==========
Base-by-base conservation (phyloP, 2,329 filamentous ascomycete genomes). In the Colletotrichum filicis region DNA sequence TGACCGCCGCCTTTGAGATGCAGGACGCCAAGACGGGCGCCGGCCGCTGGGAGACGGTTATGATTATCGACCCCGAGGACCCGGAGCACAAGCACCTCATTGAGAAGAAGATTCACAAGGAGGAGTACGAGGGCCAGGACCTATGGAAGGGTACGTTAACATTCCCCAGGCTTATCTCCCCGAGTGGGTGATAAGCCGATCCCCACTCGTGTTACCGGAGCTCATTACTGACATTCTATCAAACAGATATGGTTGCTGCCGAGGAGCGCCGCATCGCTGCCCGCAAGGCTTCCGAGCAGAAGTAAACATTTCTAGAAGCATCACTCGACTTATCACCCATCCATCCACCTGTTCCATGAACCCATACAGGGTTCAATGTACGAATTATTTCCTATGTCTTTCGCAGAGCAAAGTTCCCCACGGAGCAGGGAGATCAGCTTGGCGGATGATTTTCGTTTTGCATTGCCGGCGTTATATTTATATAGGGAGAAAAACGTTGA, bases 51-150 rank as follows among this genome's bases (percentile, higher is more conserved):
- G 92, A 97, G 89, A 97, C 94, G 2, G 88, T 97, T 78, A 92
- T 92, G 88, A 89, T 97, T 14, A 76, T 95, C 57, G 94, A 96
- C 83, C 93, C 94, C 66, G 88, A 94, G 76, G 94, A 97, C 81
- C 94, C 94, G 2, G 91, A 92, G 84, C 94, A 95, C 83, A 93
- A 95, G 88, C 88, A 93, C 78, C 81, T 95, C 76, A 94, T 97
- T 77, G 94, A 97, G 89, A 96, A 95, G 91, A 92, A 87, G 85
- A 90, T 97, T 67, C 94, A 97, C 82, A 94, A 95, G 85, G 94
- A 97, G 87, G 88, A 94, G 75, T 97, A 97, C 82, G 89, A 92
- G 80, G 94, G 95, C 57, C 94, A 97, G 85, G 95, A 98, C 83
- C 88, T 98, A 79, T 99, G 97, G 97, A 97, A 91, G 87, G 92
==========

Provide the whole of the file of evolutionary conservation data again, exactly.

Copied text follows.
Base-by-base conservation (phyloP, 2,329 filamentous ascomycete genomes). In the Colletotrichum filicis region DNA sequence TGACCGCCGCCTTTGAGATGCAGGACGCCAAGACGGGCGCCGGCCGCTGGGAGACGGTTATGATTATCGACCCCGAGGACCCGGAGCACAAGCACCTCATTGAGAAGAAGATTCACAAGGAGGAGTACGAGGGCCAGGACCTATGGAAGGGTACGTTAACATTCCCCAGGCTTATCTCCCCGAGTGGGTGATAAGCCGATCCCCACTCGTGTTACCGGAGCTCATTACTGACATTCTATCAAACAGATATGGTTGCTGCCGAGGAGCGCCGCATCGCTGCCCGCAAGGCTTCCGAGCAGAAGTAAACATTTCTAGAAGCATCACTCGACTTATCACCCATCCATCCACCTGTTCCATGAACCCATACAGGGTTCAATGTACGAATTATTTCCTATGTCTTTCGCAGAGCAAAGTTCCCCACGGAGCAGGGAGATCAGCTTGGCGGATGATTTTCGTTTTGCATTGCCGGCGTTATATTTATATAGGGAGAAAAACGTTGA, bases 51-150 rank as follows among this genome's bases (percentile, higher is more conserved):
- G 92, A 97, G 89, A 97, C 94, G 2, G 88, T 97, T 78, A 92
- T 92, G 88, A 89, T 97, T 14, A 76, T 95, C 57, G 94, A 96
- C 83, C 93, C 94, C 66, G 88, A 94, G 76, G 94, A 97, C 81
- C 94, C 94, G 2, G 91, A 92, G 84, C 94, A 95, C 83, A 93
- A 95, G 88, C 88, A 93, C 78, C 81, T 95, C 76, A 94, T 97
- T 77, G 94, A 97, G 89, A 96, A 95, G 91, A 92, A 87, G 85
- A 90, T 97, T 67, C 94, A 97, C 82, A 94, A 95, G 85, G 94
- A 97, G 87, G 88, A 94, G 75, T 97, A 97, C 82, G 89, A 92
- G 80, G 94, G 95, C 57, C 94, A 97, G 85, G 95, A 98, C 83
- C 88, T 98, A 79, T 99, G 97, G 97, A 97, A 91, G 87, G 92